a wise friend once wrote (to paraphrase broadly) about how he is in a process of decolonising himself from zionism. since reading that i’ve found it a really useful frame through which to think about my own relationship to zionism. it’s clear that i was once a zionist and that i am no longer. but that means one thing at the level of politics, ethics and identity, and another at an affective level.
i am very comfortable saying that i think that zionism is bad for palestinians, bad for israelis, and bad for jews (amongst other groups of people). it is important to me that i identify as a non-zionist (or an anti-zionist, or a post-zionist, depending on my mood): all of them indicate a relationship to zionism. that is, i think it’s important that i maintain a political and jewish identity that includes and articulates a statement about zionism. partly, this is because israel claims to act in my name, and even though i might disavow that claim, the claim still exists. and while (obviously) silence is not consent, there is something morally ambiguous, i think, to let that state claim exist out there in the world and not actively refute it. so perhaps my continued public articulation of my relationship serves to buttress that claim in some way (that is, i would only need to refute something because there is a claim being made that i fear on some level has some legitimacy). but i feel it’s important, for me personally in any case, that i deny it.
partly, it’s because while i maintain an affirmative identity position – that of diasporist – through which to name an alternative vision, it’s also important for me to name that reactive, negative position. i am anti-nationalist in general, but there’s also something importantly specific about a jew being anti-zionist (which is also why it annoys me when non-jews say that they’re specifically anti-zionist: if you’re a non-jew and oppose jewish nationalism, but not other nationalisms, then you should probably check yourself for antisemitism).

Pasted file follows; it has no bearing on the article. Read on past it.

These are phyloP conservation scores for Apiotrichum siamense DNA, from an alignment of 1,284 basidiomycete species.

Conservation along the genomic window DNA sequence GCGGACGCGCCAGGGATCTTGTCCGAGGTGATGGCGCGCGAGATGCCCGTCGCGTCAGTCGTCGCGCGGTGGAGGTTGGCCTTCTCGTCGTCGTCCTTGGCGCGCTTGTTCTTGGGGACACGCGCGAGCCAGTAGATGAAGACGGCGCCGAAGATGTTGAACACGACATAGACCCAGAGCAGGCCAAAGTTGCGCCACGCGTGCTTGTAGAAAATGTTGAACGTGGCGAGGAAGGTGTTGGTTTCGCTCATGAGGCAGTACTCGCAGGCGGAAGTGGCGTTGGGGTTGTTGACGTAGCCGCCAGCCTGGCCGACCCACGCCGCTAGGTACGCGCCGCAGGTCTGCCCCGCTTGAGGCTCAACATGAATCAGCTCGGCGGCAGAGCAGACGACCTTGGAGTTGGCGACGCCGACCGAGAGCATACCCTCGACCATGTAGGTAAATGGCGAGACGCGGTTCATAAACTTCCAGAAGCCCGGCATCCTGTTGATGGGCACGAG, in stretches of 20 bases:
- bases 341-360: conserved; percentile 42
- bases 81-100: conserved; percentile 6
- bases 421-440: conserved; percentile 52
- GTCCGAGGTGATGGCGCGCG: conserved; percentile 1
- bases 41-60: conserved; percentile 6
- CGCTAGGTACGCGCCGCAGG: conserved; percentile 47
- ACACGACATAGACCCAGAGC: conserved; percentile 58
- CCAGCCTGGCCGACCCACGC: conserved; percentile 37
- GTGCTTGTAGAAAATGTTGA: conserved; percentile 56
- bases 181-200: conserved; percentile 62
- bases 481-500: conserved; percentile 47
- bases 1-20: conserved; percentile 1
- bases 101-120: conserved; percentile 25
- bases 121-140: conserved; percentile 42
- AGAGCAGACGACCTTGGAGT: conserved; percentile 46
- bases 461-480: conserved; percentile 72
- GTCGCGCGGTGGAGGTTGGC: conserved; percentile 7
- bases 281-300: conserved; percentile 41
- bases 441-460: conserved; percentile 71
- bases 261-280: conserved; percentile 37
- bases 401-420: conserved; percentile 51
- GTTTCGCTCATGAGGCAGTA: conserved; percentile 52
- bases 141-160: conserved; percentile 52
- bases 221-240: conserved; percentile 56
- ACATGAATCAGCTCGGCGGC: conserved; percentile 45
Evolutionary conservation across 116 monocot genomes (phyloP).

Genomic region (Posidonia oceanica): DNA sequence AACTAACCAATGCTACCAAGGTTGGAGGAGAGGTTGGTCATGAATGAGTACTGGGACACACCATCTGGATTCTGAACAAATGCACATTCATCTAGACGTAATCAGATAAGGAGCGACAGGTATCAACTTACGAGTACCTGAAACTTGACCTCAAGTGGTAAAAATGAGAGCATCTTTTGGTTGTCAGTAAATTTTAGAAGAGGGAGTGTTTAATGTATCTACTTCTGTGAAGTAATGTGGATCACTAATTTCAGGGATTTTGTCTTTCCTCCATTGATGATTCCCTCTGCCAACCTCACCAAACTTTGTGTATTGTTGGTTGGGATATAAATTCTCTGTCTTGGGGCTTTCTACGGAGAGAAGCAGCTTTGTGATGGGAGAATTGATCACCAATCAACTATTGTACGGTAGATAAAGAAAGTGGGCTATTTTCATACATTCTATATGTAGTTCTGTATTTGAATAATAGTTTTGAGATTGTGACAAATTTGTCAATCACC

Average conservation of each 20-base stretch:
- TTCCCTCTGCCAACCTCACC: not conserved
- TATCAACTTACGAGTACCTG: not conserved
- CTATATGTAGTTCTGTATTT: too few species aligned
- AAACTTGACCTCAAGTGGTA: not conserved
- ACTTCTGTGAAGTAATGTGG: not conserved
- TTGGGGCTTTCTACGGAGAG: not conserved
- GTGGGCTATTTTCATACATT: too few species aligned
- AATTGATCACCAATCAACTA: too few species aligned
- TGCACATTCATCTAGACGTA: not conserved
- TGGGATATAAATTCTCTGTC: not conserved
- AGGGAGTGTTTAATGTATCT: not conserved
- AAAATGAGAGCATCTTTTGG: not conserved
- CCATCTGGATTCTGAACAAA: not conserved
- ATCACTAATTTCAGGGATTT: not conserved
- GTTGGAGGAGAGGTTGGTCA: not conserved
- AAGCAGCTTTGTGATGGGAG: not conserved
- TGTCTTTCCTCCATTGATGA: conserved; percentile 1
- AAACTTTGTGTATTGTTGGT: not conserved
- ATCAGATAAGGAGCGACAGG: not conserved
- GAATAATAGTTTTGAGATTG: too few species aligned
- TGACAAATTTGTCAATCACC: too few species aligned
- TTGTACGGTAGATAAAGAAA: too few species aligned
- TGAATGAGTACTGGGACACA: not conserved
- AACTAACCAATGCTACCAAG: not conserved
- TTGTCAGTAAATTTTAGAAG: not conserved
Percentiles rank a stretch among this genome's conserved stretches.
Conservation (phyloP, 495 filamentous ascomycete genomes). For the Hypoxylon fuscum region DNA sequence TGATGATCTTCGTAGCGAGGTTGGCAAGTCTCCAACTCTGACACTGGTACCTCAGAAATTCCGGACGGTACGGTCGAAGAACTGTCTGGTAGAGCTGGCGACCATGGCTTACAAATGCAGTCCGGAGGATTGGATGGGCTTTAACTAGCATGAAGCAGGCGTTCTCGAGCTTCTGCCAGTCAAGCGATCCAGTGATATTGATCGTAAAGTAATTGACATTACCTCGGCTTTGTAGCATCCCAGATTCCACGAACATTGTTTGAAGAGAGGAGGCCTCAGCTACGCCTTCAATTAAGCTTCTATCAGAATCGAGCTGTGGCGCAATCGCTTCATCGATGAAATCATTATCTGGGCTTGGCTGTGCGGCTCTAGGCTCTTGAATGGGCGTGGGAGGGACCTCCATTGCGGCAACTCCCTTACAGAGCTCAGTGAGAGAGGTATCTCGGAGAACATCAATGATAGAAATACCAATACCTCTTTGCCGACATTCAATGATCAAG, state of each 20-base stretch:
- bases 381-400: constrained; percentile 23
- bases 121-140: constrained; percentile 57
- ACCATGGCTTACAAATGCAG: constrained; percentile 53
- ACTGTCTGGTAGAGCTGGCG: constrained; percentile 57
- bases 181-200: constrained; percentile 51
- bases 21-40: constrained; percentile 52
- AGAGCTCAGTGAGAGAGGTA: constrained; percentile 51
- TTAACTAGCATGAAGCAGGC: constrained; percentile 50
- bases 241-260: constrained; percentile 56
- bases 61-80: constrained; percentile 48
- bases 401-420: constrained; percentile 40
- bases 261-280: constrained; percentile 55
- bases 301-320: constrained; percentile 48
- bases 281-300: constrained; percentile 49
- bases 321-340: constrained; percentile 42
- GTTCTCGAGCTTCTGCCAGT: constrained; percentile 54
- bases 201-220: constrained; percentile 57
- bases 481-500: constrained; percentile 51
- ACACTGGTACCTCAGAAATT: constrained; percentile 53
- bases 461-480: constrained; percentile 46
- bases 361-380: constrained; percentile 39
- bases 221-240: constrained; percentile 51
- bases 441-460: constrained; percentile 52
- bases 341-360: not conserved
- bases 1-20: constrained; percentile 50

and partly, because it is still something i’m working through, an identity that had a powerful presence in my life for most of my history.
i’m in sydney this weekend, and so i went to the gaza solidarity rally held there today. it was profoundly moving at times: to see so many people, to hear the names read out of those palestinians who were murdered, to hear descriptions of what was done, to listen to people from various other different groups – indigenous, jewish, christian, union – make claims for solidarity and connection.
and there was much chanting, of course. one of the key chants that came up, and comes up at so many of these rallies, is ‘from the river to the sea, palestine will be free’. every time i hear it i shudder. it’s the one i don’t, i can’t, join in on.
and i stood there today trying to think about why (as i do whenever that chant comes up). i don’t know that i have it figured out. i think it might be that it’s reminiscent to me of israeli claims for control, or for the existence of the state of israel from the river to the sea. and those claims are always already genocidal, i feel. when it’s turned around, there’s something that sticks in my back, that makes me worried that it doesn’t lose its genocidal impulse from a mere reversal. i think that’s the closest i’ve come to understanding why. but that feeling in my back remains, and i’m not sure that my analysis of what the chant contains is at all fair.
so i come back to this idea of decolonising my mind and my soul from zionism.
i recognise also that at an affective level, those tears that well up when i hear spoken plainly what israel does are mostly brought by a sadness and anger for palestinians, but (if i am honest) are tears also for my former self (i fear how i would have responded to these latest attacks had i witnessed them 10 years ago). at an affective and deeply embarrassing level, zionism’s hold still has some purchase.
and so the project of decolonising myself from zionism continues. it’s hard to undo most of a lifetime of feeling.